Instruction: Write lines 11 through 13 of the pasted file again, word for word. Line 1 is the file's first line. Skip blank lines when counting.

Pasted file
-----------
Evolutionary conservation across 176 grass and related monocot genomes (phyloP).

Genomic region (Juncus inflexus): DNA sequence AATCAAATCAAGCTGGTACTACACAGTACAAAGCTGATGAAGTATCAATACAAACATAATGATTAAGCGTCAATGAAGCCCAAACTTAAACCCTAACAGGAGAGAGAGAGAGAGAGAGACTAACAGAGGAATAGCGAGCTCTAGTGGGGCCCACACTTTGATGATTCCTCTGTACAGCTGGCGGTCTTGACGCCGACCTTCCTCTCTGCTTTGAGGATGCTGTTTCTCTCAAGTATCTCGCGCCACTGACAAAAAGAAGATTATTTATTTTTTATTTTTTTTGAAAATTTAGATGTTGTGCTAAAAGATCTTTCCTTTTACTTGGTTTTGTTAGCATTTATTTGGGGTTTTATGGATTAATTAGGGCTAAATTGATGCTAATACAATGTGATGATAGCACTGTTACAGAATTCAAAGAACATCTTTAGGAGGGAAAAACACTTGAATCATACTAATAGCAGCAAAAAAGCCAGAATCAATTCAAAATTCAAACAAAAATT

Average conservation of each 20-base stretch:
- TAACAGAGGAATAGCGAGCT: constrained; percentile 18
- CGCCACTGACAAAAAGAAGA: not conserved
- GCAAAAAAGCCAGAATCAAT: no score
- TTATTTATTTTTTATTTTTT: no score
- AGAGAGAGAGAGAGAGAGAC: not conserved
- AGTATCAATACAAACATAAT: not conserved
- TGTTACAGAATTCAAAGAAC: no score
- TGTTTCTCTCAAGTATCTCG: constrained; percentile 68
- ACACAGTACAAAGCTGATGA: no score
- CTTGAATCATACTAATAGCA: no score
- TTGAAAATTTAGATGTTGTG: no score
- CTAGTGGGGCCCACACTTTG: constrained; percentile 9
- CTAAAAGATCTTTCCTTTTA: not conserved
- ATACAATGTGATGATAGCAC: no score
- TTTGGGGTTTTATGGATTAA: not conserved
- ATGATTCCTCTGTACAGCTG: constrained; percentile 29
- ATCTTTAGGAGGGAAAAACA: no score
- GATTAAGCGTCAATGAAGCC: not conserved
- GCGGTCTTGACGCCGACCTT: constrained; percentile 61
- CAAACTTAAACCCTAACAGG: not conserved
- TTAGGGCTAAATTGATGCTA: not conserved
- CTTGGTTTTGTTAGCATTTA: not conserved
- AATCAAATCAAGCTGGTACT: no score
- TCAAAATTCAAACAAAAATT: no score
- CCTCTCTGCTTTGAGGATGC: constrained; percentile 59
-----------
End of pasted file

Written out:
- TGTTTCTCTCAAGTATCTCG: constrained; percentile 68
- ACACAGTACAAAGCTGATGA: no score
- CTTGAATCATACTAATAGCA: no score